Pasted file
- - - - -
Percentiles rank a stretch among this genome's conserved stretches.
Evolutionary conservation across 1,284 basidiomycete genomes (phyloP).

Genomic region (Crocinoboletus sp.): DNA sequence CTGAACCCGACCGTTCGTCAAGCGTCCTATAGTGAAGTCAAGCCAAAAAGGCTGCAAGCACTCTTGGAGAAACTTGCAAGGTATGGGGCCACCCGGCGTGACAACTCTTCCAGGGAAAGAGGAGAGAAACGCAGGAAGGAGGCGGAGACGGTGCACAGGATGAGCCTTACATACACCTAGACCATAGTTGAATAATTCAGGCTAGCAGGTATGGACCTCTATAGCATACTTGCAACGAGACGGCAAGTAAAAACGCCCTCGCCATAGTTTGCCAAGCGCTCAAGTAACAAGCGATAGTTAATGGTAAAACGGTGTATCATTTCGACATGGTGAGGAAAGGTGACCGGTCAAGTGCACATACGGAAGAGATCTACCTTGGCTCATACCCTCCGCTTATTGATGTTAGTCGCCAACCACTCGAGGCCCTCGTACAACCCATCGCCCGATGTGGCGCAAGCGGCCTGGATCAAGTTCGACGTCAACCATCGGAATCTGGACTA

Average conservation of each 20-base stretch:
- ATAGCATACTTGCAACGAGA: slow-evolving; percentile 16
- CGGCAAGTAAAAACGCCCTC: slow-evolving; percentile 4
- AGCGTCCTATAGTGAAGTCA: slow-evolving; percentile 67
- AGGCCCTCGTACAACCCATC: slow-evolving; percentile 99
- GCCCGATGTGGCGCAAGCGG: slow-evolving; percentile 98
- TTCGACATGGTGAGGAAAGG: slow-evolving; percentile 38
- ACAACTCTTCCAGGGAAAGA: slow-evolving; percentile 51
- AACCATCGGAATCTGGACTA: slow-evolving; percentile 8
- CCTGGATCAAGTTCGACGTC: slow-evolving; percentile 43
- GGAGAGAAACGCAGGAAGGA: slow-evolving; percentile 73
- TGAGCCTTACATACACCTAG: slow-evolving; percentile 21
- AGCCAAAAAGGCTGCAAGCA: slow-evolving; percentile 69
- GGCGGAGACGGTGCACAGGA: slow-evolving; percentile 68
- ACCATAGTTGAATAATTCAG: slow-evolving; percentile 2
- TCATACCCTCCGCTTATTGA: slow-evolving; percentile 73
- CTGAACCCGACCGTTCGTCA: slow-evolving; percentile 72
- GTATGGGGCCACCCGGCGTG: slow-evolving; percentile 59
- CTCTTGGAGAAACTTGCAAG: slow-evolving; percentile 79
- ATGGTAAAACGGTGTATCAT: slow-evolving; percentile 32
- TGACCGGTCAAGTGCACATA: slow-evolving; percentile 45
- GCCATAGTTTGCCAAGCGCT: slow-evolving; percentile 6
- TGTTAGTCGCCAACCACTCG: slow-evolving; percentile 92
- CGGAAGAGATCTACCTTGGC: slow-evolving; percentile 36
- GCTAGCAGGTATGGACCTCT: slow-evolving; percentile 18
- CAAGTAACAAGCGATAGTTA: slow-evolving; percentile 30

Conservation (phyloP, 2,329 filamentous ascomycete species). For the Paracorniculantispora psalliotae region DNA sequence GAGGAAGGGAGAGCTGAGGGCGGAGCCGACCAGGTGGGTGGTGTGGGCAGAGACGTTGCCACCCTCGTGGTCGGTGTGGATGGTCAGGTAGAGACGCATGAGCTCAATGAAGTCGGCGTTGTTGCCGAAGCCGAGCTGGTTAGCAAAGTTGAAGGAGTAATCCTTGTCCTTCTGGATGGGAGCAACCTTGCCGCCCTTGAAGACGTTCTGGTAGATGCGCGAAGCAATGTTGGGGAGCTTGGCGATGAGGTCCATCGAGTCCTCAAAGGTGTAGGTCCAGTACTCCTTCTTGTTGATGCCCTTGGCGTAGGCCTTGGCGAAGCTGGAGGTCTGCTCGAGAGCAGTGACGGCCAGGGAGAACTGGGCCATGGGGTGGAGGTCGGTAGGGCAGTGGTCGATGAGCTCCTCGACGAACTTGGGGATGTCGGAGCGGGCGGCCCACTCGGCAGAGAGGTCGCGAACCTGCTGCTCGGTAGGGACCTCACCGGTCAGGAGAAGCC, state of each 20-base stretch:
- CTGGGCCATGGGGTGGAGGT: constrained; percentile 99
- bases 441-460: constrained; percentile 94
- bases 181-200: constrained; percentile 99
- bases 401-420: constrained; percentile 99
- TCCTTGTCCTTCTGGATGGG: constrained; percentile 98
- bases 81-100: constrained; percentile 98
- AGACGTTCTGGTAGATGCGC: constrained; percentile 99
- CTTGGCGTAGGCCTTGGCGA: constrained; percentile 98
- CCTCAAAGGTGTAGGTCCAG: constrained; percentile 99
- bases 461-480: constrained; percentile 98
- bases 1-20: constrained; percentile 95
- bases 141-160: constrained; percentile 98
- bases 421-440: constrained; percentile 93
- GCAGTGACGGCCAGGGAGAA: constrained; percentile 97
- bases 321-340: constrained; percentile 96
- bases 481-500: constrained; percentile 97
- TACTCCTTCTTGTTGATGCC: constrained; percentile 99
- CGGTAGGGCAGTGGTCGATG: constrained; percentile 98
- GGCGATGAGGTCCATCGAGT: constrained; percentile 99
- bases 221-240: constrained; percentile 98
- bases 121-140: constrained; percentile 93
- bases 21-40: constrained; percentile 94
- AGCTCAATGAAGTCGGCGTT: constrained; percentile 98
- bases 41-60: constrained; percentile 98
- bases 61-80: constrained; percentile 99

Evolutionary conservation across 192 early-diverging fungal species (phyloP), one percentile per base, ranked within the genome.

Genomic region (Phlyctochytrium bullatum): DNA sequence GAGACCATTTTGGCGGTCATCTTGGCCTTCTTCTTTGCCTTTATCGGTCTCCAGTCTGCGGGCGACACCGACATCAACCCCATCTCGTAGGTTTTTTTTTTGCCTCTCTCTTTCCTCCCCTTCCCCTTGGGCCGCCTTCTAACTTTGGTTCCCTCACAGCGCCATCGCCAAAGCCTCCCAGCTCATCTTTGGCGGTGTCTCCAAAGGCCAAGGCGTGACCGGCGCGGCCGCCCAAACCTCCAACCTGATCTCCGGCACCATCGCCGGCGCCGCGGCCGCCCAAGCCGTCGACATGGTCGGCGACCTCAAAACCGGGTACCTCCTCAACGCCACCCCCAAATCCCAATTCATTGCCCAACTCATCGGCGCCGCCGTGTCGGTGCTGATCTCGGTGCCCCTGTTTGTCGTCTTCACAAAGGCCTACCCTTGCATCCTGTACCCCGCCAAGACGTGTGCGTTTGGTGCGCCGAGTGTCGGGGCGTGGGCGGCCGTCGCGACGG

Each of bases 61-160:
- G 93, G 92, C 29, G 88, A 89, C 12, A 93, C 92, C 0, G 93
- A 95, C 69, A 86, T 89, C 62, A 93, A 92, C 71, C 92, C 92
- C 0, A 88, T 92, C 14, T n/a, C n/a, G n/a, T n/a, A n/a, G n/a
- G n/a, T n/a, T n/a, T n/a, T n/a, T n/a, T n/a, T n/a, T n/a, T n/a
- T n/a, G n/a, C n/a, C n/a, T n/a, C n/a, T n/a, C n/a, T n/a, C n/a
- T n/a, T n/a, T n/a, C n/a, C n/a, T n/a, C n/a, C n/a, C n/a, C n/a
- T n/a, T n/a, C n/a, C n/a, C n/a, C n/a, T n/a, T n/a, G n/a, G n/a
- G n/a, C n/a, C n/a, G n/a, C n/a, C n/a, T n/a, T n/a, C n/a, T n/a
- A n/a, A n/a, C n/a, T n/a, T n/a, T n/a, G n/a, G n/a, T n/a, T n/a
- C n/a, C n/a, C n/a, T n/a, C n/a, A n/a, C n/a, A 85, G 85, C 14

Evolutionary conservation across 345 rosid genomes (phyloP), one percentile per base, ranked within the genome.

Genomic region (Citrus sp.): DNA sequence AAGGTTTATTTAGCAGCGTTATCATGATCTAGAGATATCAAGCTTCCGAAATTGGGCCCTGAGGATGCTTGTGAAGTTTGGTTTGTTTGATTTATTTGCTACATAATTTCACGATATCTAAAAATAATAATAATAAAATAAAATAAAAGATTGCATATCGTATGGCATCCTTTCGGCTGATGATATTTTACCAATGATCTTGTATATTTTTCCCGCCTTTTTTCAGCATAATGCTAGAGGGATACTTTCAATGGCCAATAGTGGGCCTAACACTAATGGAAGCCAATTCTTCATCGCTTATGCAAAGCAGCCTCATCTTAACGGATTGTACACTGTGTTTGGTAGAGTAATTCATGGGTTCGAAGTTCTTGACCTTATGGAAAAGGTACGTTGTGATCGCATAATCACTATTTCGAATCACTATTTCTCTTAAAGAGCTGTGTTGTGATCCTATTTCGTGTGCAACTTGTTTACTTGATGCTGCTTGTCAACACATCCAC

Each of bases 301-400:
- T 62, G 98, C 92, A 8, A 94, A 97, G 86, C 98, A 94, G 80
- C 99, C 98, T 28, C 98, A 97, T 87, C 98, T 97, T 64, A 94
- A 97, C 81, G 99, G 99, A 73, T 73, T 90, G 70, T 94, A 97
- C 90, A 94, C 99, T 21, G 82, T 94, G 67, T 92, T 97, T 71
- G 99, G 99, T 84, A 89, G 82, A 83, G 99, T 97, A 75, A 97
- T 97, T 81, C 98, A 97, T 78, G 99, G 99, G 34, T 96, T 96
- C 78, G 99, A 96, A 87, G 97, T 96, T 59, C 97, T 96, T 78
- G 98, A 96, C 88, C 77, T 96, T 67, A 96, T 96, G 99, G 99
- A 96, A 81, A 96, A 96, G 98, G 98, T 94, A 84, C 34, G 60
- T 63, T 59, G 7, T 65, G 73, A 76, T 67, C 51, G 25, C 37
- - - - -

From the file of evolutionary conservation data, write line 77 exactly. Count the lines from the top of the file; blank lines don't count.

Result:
- T 97, T 81, C 98, A 97, T 78, G 99, G 99, G 34, T 96, T 96